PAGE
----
(Matt Barber) On the 26th of this month, legendary singer/songwriter and iced-cool customer Johnny Cash would have celebrated his 85th birthday. Even as I write, his live version of “Folsom Prison Blues” click-clacks through my earbuds like a Southern Pacific boxcar over oily railroad ties. The memories abound. We were “The Treetops,” a not-so-legendary middle school garage band from the sticks outside Norman, Oklahoma. I was the drummer, and “Folsom Prison,” our very first song, sounded pretty dang tight, what, with the concrete acoustics in our two-car studio and all. My buddy Chad Usry (man, could that cat play guitar) did a great imitation of the Man in Black—great to a seventh-grader, anyhow.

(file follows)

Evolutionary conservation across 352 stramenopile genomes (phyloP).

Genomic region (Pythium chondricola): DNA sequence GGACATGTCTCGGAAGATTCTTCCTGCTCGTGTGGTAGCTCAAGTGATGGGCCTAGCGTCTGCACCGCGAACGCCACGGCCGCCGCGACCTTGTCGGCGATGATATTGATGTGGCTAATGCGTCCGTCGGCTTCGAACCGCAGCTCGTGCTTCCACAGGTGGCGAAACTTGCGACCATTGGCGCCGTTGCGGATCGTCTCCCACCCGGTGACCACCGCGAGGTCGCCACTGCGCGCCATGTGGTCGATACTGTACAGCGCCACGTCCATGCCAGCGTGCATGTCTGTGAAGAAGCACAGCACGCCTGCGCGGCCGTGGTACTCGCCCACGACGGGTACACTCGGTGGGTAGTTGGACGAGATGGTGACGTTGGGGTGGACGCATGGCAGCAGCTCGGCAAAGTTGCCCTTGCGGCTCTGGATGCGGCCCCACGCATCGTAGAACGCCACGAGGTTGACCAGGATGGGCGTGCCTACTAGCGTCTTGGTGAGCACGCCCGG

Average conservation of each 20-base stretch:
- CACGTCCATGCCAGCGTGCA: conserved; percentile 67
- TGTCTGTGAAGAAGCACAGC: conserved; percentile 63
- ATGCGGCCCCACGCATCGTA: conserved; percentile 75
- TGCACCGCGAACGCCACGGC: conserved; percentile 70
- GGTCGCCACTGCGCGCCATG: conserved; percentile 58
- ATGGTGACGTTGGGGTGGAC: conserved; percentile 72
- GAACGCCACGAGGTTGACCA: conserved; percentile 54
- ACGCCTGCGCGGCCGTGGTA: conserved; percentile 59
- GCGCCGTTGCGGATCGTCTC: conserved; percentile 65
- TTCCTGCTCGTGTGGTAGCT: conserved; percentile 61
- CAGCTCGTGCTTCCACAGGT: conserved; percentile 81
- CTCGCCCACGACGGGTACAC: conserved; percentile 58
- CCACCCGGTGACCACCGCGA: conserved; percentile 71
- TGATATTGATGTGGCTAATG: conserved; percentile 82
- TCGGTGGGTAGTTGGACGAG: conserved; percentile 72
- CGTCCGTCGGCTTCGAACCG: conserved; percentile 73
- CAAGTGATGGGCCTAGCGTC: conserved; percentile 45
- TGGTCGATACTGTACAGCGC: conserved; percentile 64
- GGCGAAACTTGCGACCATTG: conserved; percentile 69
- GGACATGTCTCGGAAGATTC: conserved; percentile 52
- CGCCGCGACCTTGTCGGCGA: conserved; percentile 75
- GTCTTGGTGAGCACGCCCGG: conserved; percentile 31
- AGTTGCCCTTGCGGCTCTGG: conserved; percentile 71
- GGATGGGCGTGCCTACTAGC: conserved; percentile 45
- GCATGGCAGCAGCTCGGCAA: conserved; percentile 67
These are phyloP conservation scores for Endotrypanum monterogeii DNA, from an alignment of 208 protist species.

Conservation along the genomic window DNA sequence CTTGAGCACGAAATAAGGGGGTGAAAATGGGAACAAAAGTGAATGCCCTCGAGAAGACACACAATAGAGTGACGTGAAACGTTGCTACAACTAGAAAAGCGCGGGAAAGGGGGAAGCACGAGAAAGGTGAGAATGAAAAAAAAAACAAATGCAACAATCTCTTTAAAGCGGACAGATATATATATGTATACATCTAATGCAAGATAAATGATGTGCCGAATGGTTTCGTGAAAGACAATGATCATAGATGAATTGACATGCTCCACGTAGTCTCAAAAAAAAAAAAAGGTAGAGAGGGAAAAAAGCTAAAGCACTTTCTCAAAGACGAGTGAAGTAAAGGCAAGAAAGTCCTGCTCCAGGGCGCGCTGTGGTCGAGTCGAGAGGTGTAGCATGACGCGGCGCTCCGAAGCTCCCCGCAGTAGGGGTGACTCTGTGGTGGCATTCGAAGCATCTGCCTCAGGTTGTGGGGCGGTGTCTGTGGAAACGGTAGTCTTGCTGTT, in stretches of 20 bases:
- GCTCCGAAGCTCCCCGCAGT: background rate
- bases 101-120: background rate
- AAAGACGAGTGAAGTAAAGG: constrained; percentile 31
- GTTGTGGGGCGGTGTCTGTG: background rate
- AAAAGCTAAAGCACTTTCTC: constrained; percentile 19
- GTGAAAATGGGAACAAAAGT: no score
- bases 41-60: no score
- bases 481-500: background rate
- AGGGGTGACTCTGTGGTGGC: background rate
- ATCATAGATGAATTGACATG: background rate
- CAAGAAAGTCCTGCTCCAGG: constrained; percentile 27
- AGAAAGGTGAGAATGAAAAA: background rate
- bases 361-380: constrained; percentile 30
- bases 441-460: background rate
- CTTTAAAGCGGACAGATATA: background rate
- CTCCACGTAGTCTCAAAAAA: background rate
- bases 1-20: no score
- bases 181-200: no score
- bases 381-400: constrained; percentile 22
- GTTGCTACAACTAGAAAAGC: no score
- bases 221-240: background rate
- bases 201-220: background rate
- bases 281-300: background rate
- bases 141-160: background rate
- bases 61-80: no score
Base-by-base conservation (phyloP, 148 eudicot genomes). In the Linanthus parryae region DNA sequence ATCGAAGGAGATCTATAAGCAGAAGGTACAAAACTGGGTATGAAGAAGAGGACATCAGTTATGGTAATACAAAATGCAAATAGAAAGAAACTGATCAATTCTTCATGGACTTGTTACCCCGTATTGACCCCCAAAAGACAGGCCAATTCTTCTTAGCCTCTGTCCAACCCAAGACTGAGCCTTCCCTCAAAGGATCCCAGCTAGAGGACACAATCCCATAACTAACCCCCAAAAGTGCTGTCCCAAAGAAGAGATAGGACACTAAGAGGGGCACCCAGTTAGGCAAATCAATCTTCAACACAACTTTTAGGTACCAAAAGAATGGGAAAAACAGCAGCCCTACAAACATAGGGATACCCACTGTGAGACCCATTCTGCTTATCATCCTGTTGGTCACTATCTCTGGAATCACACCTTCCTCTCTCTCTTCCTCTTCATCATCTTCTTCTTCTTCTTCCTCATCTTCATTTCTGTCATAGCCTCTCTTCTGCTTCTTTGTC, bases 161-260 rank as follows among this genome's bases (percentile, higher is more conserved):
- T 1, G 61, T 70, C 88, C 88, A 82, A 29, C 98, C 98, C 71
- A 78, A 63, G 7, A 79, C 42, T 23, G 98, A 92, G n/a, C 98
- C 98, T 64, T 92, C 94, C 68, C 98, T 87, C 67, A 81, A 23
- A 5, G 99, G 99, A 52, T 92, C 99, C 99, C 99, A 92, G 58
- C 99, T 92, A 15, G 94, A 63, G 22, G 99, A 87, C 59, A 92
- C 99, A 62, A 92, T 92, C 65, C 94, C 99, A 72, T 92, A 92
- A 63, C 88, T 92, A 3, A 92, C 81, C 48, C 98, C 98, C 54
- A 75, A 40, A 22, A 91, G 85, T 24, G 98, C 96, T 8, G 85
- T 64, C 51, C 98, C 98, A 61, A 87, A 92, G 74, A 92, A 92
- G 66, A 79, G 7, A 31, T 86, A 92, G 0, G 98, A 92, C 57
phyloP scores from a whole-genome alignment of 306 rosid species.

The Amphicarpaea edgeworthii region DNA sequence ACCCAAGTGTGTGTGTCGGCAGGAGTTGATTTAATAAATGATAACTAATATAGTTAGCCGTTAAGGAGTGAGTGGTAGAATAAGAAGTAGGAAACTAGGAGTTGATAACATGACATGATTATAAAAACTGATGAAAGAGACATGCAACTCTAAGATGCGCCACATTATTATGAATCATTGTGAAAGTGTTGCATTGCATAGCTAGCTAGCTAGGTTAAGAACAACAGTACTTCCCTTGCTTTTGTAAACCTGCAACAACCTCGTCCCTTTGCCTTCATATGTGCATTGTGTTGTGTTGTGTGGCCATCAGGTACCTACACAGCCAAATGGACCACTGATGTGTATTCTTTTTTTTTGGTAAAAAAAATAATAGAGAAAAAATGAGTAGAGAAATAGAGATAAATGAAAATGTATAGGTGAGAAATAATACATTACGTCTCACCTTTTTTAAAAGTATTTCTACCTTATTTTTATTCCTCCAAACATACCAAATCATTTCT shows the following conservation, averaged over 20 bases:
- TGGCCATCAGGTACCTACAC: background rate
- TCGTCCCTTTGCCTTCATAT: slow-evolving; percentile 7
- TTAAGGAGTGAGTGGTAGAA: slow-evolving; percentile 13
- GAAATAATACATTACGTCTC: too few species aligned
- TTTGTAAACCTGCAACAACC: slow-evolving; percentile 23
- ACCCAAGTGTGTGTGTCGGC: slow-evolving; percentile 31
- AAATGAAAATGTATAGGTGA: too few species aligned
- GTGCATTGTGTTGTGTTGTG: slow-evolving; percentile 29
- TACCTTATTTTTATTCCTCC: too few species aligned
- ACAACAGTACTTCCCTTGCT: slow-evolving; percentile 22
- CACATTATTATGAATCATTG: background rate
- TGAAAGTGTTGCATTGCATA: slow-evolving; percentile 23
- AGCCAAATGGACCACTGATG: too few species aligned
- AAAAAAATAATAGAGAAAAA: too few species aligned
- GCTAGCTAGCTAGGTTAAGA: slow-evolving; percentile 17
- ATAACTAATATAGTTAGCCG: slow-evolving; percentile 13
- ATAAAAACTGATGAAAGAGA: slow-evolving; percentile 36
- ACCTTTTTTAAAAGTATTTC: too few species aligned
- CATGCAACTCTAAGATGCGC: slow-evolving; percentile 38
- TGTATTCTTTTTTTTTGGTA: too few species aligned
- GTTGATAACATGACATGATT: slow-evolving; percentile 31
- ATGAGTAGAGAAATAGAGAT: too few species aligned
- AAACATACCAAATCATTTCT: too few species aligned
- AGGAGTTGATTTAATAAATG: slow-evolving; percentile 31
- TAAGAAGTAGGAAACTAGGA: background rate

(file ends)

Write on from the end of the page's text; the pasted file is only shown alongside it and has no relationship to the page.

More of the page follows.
Like October leaves, the winds of time, as they say, scattered The Treetops down dusty roads far-removed. Sadly, I learned a few years back that Chad ended up sentenced to his own Folsom Prison for a series of burglaries and violent crimes. He’ll have 40 years in this self-wrought wilderness to cry out to God for a second chance at life. Few know it, but Johnny Cash, late in his own life, and likewise wandering a wilderness of his own making, cried out to God in a big way. He had to. Or else die. READ MORE